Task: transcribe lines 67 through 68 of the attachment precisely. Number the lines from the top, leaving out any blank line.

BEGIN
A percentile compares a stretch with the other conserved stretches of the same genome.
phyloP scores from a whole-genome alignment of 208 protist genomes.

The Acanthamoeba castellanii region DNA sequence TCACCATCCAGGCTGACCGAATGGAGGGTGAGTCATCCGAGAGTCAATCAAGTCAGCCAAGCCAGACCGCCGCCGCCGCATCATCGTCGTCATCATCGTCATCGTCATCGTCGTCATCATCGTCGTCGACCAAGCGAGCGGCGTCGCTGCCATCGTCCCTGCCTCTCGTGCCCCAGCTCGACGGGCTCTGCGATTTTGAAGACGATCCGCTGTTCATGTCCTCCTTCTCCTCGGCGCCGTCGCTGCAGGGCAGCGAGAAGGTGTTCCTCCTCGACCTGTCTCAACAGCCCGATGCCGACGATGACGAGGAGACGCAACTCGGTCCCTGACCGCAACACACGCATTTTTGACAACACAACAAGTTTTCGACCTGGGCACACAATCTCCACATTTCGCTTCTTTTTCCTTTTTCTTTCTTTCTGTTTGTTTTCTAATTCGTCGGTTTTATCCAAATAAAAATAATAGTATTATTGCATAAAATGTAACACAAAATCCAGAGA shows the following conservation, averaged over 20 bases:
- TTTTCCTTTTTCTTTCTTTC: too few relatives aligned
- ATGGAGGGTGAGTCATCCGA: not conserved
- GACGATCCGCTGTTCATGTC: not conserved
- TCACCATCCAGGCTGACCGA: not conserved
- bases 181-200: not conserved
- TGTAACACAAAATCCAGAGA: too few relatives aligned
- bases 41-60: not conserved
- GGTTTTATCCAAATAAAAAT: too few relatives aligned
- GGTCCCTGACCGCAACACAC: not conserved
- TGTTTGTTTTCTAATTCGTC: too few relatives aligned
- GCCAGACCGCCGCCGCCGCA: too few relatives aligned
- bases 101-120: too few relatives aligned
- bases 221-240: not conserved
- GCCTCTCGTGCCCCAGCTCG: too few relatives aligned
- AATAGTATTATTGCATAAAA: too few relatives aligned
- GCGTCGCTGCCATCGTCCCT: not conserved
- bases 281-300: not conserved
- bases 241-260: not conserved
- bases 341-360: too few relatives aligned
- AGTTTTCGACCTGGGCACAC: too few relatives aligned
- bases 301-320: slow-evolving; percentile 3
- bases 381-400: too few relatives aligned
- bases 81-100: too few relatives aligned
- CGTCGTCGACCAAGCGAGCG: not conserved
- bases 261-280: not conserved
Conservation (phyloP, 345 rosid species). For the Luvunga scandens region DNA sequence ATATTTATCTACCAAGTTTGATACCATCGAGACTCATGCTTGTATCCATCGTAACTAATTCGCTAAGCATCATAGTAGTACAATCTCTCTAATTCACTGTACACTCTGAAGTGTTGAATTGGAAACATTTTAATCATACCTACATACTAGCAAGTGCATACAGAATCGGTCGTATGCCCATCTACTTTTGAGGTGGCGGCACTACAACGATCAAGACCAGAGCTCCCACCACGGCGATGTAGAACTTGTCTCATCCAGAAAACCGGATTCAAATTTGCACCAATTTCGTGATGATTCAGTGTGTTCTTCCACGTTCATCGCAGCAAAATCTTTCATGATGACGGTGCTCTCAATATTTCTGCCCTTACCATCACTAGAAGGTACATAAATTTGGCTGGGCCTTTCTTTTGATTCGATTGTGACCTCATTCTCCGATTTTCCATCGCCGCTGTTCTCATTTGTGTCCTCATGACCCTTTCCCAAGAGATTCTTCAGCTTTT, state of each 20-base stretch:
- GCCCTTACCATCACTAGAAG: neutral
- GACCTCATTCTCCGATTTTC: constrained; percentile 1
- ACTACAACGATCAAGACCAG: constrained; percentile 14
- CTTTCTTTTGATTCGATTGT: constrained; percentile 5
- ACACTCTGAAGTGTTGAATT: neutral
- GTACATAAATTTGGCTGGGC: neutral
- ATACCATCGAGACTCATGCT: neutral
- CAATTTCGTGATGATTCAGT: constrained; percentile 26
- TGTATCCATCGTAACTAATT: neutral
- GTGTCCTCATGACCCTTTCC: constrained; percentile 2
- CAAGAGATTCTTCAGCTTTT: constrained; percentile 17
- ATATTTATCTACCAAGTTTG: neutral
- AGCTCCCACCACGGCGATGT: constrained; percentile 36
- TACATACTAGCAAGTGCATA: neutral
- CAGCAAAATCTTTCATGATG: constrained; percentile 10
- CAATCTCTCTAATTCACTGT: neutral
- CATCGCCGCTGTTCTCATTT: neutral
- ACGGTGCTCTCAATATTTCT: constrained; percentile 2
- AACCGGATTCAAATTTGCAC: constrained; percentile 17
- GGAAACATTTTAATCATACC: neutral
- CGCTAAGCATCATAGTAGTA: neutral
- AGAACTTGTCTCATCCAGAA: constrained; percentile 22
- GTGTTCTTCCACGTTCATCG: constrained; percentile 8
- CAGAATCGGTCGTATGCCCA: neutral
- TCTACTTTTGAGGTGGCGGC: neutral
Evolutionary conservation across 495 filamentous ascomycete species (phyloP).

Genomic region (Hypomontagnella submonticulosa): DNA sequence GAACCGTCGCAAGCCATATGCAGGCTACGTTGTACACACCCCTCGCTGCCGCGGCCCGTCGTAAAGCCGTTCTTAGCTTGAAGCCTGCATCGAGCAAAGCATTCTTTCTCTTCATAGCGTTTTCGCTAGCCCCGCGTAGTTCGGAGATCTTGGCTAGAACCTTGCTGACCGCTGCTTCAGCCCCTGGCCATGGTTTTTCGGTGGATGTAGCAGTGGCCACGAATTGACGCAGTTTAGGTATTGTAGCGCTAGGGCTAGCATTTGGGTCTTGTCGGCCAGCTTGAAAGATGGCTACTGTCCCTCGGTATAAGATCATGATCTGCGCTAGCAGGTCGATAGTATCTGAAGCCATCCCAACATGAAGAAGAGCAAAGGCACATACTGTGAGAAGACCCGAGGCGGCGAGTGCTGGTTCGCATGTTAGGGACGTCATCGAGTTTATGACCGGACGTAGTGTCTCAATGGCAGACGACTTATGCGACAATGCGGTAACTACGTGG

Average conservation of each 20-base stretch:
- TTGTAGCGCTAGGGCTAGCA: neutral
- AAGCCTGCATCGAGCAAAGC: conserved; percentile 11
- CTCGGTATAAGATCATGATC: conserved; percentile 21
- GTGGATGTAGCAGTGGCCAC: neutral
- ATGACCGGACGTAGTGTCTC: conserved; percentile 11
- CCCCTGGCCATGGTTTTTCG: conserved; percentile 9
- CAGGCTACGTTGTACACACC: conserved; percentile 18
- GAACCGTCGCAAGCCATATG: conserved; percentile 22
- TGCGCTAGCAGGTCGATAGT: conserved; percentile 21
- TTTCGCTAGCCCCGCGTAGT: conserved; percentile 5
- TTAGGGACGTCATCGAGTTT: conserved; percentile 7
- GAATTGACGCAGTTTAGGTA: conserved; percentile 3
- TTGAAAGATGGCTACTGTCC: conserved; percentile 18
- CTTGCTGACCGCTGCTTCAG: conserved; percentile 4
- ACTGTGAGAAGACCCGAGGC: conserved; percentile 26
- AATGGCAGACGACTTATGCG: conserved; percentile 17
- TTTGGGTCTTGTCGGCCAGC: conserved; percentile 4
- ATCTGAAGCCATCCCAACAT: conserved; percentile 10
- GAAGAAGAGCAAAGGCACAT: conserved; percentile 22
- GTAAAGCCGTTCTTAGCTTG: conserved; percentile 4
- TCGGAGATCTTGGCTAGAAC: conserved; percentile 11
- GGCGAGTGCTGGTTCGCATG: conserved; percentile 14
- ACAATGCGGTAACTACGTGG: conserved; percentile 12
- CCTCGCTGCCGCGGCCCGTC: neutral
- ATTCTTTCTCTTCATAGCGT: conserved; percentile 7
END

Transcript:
- TTTCGCTAGCCCCGCGTAGT: conserved; percentile 5
- TTAGGGACGTCATCGAGTTT: conserved; percentile 7